WW II heroes memorialized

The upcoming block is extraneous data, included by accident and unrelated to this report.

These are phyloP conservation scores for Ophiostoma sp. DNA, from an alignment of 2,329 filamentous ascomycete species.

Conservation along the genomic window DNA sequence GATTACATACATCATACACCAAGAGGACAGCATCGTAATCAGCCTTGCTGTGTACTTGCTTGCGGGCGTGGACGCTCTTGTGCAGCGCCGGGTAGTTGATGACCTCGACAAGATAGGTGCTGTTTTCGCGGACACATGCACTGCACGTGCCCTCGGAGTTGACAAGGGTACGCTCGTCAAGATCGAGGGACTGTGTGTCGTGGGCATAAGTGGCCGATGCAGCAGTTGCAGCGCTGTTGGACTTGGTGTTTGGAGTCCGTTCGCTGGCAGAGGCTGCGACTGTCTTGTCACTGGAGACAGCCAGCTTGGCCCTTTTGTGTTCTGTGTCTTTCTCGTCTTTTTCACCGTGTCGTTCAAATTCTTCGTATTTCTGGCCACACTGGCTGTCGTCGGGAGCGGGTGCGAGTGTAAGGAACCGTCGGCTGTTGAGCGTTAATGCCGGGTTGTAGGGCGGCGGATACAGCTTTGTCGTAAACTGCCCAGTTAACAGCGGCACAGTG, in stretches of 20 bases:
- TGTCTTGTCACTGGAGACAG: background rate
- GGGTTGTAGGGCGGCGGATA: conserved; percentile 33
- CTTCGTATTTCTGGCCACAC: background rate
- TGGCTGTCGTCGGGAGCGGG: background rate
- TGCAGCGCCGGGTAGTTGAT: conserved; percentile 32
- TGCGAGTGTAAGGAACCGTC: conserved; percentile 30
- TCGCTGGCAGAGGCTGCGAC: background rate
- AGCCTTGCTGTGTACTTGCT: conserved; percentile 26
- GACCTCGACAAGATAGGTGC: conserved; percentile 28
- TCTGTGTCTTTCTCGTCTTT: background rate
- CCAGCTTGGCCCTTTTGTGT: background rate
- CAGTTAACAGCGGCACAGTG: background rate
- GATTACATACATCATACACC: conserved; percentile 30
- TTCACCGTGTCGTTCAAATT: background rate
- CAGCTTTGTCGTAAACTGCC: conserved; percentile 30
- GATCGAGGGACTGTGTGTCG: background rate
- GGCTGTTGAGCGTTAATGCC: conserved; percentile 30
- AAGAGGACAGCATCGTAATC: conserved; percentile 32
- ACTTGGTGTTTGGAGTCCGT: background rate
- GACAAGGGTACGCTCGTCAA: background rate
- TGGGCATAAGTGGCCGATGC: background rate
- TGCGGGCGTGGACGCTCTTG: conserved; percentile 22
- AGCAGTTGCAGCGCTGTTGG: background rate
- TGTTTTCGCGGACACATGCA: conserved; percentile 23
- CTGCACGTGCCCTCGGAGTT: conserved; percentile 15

•Regional Hero Flight includes several area veterans December 7, 1941, is often referred to as America’s longest day. The attack that day on Pearl Harbor began our involvement in World War II. During World War II, 85 percent of our nation’s families had someone serving in active duty. Nearly 60 years after the end of that war, a memorial to those who served was finally erected in Washington, D.C. Last week, 20 WW II veterans from central Nebraska had the privilege of making the trip to Washington to visit that memorial. The group included three veterans from Custer County, one from Blaine County, and one from Sherman County. Among the central Nebraska group was a Pearl Harbor survivor and a WAVE. “September 11, 2001, is our generation’s ‘longest day’,” said Col. Dan Caine, addressing the veterans group at a banquet Friday night. “That same feeling I get talking about 9-11 is the same feeling you guys get talking about Dec. 7, 1941.” “General Eisenhower spoke three words on D-Day when he gave the order to invade Normandy. They were, ‘OK, let’s go.’,” Caine continued. “It is reminiscent of Flight 93 when Todd Beemer spoke those now famous words, ‘Let’s roll.’ Caine was mission commander of the Capital Guardians, who flew back and forth over D.C. for 40 days following 9-11. An F-16 fighter pilot, he was also the first plane in the air in defense of our nation’s capital after the second plane hit the World Trade Center tower. “When I landed and walked back in the building, everything was different. Not unlike when the sun set in Hawaii Dec. 7 - everything was different,” said Caine. “When I think about 9-11, I don’t think about us - I think about the firefighters and police officers who instead of running away from burning buildings, ran right at them. I truly believe that what motivated all those men and women, and everyone who has been deployed since, is you - and what you did,” said Caine, pointing to the WW II vets in the room. “You overcame your fears to serve when failure was not an option. You guys never let me forget that anything is possible. “Our heroes of 9-11 learned what strength, courage and conviction are from you. All of us who carry on your legacy today will never forget the sacrifice you made.” Caine’s speech brought out a great deal of emotion around the room, from both the veterans themselves and those family members accompanying them. During conversations with one another, the veterans would often share details of their service they had not mentioned before. One such instance involved Ansley veteran Gene Chartraw, who had neglected to mention in his interview for his story last week that he had served in Patton’s 3rd Army. Gene says seeing the inscriptions and pictures on the memorial made him very emotional. “If they were old guys like me, that would be one thing. But these guys were like 20-years-old,” he says softly. “It brought back lots of memories. Those memories never go away.” Glen Buchta, of Broken Bow, also says the WW II Memorial was his favorite part of the trip. He particularly liked the fact that each state was represented. Glen says he was also very moved by the reception the vets received at the airport in D.C. For Les McCormick, of Brewster, the Iwo Jima Memorial also had special meaning. “I had a good friend who was there when the flag was raised,” Les says. “And the World War II Memorial is something I always wanted to see.” Emotions rose to the surface for Arleigh Sintek, of Ansley, as well - especially at the WW II Memorial where he was greeted and thanked, as were all the veterans, by a number of visitors. “If it hadn’t been for all these really nice people, I never would have made this trip,” says Arleigh, tears in his eyes. Chartraw was also moved by the greetings he received. “That was more recognition than I ever had as a soldier,” he said. Like the others, he expressed his deepest gratitude for those who made this trip possible. I say those thank-you’s were long overdue.